We - representatives to Europe and Middle East Section (EMES) - were joined this year by Europe and Middle East Young Friends (EMEYF) and members of the Central Executive Committee of Friends World Committee for Consultation (FWCC). This mixed bunch of Quakers included: three-and-a-half-year-old Mira from Italy; a retired teacher from Switzerland, aged 96; Duduzile Mtshazo, Clerk of Friends World Conference, from Johannesburg; Nariya Khasanova, a Young Friend from Uzbekistan; Art Funkhouser, an American psychotherapist living in Switzerland; Oliver Robertson from Quaker United Nations Office (QUNO) Geneva; Christopher Hatton, a British Quaker living in Hamburg who has done a stint with Christian Peacemaker Teams near Hebron; Stuart Masters and Lizz Roe from Woodbrooke; Nancy Irving, General Secretary of FWCC; Marielke Nieuwerth, a Young Friend from the Netherlands; and Martina Weitsch from Quaker Council for European Affairs (QCEA).
Friends from a total of 25 countries were present: nearly 60 representatives and others attending the EMES annual meeting; seven members of the EMES Executive Committee; 19 members of FWCC's Central Executive Committee; and 24 Young Friends. The main sessions were ably clerked by Rachel Bewley-Bateman from Ireland. We received reports from Marisa Johnson and Julia Ryberg, whose networking, ministry and outreach work is so valuable in nurturing small yearly meetings and tiny worship groups and enabling isolated Friends to keep in touch with other members of the Quaker family.
The gathering lived up to its title: Bring and Share - A feast of Quaker fare! The sharing began in "response groups" on the Thursday evening. We each shared our answers to four questions: How do I worship? Where do I get inspiration from? What resources do I use? How do I witness to my faith? In plenary sessions on the following day we heard Friends from a variety of traditions give their responses to these questions.
It was evident that we came from a variety of Quaker traditions right across the spectrum from evangelical to liberal. There are significant differences between us, in particular in the way we worship (programmed with sermons and hymns or largely silent "waiting worship"), in our understanding of the Bible and in our theology (ranging from evangelical to non-theist). Nevertheless, there was a sense of unity. We are all seeking to know - and doing our best to follow - the same Spirit.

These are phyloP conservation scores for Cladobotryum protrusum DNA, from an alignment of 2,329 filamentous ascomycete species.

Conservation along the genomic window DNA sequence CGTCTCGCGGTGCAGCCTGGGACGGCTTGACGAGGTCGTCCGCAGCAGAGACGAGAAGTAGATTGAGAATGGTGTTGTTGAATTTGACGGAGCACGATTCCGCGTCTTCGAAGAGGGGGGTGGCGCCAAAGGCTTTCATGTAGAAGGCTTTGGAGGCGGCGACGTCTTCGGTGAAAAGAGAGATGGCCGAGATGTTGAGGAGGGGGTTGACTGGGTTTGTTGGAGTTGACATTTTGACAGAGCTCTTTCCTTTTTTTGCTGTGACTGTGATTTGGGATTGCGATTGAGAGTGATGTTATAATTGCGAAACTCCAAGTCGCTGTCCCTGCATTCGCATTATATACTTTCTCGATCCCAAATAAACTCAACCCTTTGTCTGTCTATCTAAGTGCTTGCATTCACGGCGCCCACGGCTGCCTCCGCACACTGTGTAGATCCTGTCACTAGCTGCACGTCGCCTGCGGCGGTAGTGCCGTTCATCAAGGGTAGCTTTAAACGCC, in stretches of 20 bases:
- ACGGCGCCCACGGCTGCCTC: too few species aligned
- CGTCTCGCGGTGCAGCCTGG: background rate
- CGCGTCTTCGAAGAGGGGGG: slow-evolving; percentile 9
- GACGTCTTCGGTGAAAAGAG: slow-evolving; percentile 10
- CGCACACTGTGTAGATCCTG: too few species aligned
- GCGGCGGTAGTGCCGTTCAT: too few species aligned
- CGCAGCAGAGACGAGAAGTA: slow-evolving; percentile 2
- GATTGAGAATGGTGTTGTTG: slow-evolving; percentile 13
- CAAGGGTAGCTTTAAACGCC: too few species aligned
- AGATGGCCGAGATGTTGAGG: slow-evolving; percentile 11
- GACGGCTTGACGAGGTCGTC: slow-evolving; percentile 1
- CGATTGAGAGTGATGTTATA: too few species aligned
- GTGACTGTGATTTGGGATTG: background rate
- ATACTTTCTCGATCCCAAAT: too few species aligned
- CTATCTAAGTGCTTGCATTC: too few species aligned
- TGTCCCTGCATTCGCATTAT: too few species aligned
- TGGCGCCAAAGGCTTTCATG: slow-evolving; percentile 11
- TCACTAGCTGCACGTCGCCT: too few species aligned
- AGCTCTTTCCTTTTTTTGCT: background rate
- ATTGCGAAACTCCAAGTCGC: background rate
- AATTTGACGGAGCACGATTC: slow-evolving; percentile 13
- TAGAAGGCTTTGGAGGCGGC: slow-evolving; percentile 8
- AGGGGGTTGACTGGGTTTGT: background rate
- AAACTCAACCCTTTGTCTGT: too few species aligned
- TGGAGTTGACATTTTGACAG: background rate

The gathering was a joyful one. We had fun, especially on the Saturday evening when we entertained each other with music, songs, sketches, recitation of poetry and even some gymnastics: a Young Friend somehow climbed onto the shoulders of an older Friend and for a moment or two was standing on his shoulders. This was rather nerve-racking for those of us in the audience. Fortunately there didn't seem to be anyone present from the health & safety police. Two other Friends performed an amusing sketch poking fun at our Quaker ways. We do well not to take ourselves too seriously.
But we did get down to some serious business: reviewing the work of the staff of the section: Marisa Johnson (Executive Secretary) and Julia Ryberg (Ministry and Outreach Coordinator), receiving the treasurer's financial report and agreeing the budget for the new financial year. Neithard Petry took us through a summary of the section's finances. Money is tight and yearly meetings need to maintain their contributions, but there is no cause for alarm. Generous funding from the Joseph Rowntree Charitable Trust is making it possible for the Ministry and Outreach programme to continue until the end of 2013. This programme is proving to be extremely beneficial, especially to isolated enquirers who cannot easily attend a worship group. The programme includes work in three areas: development of an on-line Quaker in Europe project in partnership with Woodbrooke; development of resources for various kinds of ministry; and cooperation with other Quaker organisations. The Quaker in Europe project has been run in French, Czech, Norwegian, Finnish, Dutch, German, Hungarian, Russian and English. A Companion programme is being developed to link isolated enquirers with more experienced Friends who have been prepared for this ministry and will use various means of communication.
Before breakfast it was possible to join in different forms of worship or to learn from Art Funkhouser about Jungian psychology and Quaker spirituality. On one day, later on, we could choose between informative sessions on the work of QUNO, QCEA or Christian Peacemaker Teams.
Of course, a lot of networking and informal discussion went on during meals and at break times - and on a long walk through the woods. Some of us stayed up for a while after the epilogue at the end of the day. On one night we joined a circle of Young Friends singing around an imaginary camp fire. The following night it was possible to play a game designed by Oliver Robertson to simulate a nominations committee. Players who accumulate too many onerous jobs are eliminated one-by-one. The player left at the end with the fewest/least onerous jobs is the winner. We encouraged Oliver to market his game to Meetings. It's fun!
On Easter Sunday morning each of the response groups presented - without using words as far as possible - their answers to the four questions: How do we worship? Where do we get our inspiration from? What resources do we use? How do we witness to our faith? With one exception, all the presentations involved singing. No-one can say that Quakers can't sing!
At the final plenary session it was pointed out that Easter is a family holiday in many European countries and some Friends like to celebrate Easter together with members of other churches. We therefore decided to avoid meeting over Easter in future. Next year, 2012, the EMES annual meeting will in any case be held during the
World Conference in Kenya in April.
Gordon Matthews and Marie-Helene Drouin